Go forward to Types.
Go backward to Releases.
Go up to Top.

Partial Symbol Tables

   GDB has three types of symbol tables.

   * full symbol tables (symtabs).  These contain the main information
     about symbols and addresses.

   * partial symbol tables (psymtabs).  These contain enough
     information to know when to read the corresponding part of the
     full symbol table.

   * minimal symbol tables (msymtabs).  These contain information
     gleaned from non-debugging symbols.

   This section describes partial symbol tables.

   A psymtab is constructed by doing a very quick pass over an
executable file's debugging information.  Small amounts of information
are extracted - enough to identify which parts of the symbol table will
need to be re-read and fully digested later, when the user needs the
information.  The speed of this pass causes GDB to start up very
quickly.  Later, as the detailed rereading occurs, it occurs in small
pieces, at various times, and the delay therefrom is mostly invisible to
the user.  (See Symbol Reading.)

   The symbols that show up in a file's psymtab should be, roughly,
those visible to the debugger's user when the program is not running
code from that file.  These include external symbols and types, static
symbols and types, and enum values declared at file scope.

   The psymtab also contains the range of instruction addresses that the
full symbol table would represent.

   The idea is that there are only two ways for the user (or much of
the code in the debugger) to reference a symbol:

   * by its address (e.g. execution stops at some address which is
     inside a function in this file).  The address will be noticed to
     be in the range of this psymtab, and the full symtab will be read
     in.  `find_pc_function', `find_pc_line', and other `find_pc_...'
     functions handle this.

   * by its name (e.g. the user asks to print a variable, or set a
     breakpoint on a function).  Global names and file-scope names will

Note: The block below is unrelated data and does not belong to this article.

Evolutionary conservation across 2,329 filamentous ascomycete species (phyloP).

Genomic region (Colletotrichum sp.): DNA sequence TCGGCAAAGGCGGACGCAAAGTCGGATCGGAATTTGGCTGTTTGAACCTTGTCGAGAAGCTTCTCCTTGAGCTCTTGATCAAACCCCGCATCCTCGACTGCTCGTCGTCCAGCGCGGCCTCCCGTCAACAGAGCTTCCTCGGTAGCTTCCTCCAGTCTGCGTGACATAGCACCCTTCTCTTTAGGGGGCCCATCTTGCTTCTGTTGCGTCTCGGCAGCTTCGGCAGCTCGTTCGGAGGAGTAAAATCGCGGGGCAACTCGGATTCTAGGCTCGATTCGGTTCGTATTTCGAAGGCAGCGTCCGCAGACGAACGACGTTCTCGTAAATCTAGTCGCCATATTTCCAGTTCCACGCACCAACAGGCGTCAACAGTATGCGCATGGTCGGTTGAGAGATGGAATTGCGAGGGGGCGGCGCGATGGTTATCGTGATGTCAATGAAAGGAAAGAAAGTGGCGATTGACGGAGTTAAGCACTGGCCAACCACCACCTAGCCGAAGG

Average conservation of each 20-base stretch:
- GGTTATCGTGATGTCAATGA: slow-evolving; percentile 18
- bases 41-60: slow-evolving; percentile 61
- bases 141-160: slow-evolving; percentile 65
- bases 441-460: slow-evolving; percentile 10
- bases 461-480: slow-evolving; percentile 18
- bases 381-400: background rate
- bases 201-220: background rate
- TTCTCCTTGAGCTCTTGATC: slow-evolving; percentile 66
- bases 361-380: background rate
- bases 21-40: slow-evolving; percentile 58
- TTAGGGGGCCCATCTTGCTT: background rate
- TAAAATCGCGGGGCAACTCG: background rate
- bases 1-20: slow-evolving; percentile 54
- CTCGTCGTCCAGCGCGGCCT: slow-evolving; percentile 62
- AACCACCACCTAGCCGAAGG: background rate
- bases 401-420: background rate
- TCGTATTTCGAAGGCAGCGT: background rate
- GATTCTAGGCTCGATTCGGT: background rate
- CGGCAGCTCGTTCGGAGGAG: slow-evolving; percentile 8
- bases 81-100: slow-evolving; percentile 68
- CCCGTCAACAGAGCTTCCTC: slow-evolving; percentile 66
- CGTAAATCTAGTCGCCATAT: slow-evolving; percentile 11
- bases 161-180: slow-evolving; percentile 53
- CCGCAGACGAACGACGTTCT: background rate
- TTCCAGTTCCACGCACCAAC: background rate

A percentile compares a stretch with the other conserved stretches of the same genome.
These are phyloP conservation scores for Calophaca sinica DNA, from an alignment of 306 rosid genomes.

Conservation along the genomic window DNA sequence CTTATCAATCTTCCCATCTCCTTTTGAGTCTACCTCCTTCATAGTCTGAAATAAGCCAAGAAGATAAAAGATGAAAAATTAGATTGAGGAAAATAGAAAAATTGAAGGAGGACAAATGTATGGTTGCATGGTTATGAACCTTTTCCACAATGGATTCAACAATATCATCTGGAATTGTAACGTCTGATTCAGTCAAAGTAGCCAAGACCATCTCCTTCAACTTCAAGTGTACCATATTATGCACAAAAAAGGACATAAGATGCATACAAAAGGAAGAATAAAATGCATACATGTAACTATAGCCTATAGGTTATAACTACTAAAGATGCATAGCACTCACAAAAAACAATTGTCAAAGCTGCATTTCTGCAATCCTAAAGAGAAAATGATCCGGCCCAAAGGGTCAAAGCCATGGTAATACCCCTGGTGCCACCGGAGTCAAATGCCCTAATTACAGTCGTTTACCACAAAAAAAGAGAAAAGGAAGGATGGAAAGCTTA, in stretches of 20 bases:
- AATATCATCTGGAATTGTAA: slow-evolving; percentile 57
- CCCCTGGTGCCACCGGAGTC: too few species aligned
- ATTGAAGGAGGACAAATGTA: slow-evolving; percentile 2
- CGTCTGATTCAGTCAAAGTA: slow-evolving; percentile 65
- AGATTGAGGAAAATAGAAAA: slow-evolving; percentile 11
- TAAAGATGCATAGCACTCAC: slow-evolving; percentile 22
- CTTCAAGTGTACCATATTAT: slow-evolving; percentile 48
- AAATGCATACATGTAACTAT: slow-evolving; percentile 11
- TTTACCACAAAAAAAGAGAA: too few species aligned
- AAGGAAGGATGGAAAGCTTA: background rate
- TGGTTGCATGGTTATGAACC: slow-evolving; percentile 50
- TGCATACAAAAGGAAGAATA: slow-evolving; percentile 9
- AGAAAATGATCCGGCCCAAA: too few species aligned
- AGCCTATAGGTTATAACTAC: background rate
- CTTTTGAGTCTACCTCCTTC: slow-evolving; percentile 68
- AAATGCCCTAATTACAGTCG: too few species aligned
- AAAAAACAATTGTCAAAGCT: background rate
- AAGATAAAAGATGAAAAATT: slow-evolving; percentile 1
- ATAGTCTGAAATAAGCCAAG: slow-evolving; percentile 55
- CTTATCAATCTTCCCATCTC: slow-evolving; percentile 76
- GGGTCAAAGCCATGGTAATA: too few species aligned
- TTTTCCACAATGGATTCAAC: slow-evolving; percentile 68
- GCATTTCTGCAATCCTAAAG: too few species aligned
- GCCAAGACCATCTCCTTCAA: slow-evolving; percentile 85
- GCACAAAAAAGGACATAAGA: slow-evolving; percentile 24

be found in the psymtab, which will cause the symtab to be pulled
     in.  Local names will have to be qualified by a global name, or a
     file-scope name, in which case we will have already read in the
     symtab as we evaluated the qualifier.  Or, a local symbol can be
     referenced when we are "in" a local scope, in which case the first
     case applies.  `lookup_symbol' does most of the work here.

   The only reason that psymtabs exist is to cause a symtab to be read
in at the right moment.  Any symbol that can be elided from a psymtab,
while still causing that to happen, should not appear in it.  Since
psymtabs don't have the idea of scope, you can't put local symbols in
them anyway.  Psymtabs don't have the idea of the type of a symbol,
either, so types need not appear, unless they will be referenced by

   It is a bug for GDB to behave one way when only a psymtab has been
read, and another way if the corresponding symtab has been read in.
Such bugs are typically caused by a psymtab that does not contain all
the visible symbols, or which has the wrong instruction address ranges.

   The psymtab for a particular section of a symbol-file (objfile)
could be thrown away after the symtab has been read in.  The symtab
should always be searched before the psymtab, so the psymtab will never
be used (in a bug-free environment).  Currently, psymtabs are allocated
on an obstack, and all the psymbols themselves are allocated in a pair
of large arrays on an obstack, so there is little to be gained by
trying to free them unless you want to do a lot more work.